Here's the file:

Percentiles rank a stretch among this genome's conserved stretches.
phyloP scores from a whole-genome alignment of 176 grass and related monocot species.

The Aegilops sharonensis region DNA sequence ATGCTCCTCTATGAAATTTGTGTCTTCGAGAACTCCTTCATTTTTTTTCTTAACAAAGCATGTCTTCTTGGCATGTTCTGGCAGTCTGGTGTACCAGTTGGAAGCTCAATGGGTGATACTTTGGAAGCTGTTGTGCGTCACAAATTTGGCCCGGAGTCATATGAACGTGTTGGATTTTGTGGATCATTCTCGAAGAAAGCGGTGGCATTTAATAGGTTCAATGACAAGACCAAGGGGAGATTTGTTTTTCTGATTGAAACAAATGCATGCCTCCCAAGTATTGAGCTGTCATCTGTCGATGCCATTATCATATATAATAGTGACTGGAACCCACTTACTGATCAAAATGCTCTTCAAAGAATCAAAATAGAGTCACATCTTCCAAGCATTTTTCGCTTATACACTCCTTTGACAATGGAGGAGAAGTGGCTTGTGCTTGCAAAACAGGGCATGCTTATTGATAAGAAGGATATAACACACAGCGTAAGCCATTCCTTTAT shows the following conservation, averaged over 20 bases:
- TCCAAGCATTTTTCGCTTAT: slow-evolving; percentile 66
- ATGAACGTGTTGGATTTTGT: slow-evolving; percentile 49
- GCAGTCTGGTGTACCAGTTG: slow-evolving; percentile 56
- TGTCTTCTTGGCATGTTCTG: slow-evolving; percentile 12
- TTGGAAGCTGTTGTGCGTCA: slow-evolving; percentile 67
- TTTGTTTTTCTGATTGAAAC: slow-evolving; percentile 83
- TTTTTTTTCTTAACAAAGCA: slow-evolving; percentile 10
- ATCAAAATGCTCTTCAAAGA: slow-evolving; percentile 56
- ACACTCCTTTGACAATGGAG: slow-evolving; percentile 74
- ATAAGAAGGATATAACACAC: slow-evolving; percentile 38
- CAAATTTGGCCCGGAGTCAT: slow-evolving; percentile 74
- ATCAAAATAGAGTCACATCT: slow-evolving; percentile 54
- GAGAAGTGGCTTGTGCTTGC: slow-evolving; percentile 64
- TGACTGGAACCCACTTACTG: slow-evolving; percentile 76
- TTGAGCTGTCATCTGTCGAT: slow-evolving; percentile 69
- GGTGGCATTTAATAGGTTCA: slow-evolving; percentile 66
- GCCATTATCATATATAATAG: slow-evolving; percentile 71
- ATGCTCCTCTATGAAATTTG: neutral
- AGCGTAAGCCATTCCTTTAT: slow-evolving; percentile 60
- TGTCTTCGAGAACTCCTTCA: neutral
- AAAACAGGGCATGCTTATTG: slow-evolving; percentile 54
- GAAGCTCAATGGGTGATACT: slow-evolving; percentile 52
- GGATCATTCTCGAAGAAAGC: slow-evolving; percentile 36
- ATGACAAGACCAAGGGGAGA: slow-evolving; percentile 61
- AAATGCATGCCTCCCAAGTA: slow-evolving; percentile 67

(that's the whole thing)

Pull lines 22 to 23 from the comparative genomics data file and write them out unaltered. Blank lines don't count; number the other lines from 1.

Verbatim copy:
- AGCGTAAGCCATTCCTTTAT: slow-evolving; percentile 60
- TGTCTTCGAGAACTCCTTCA: neutral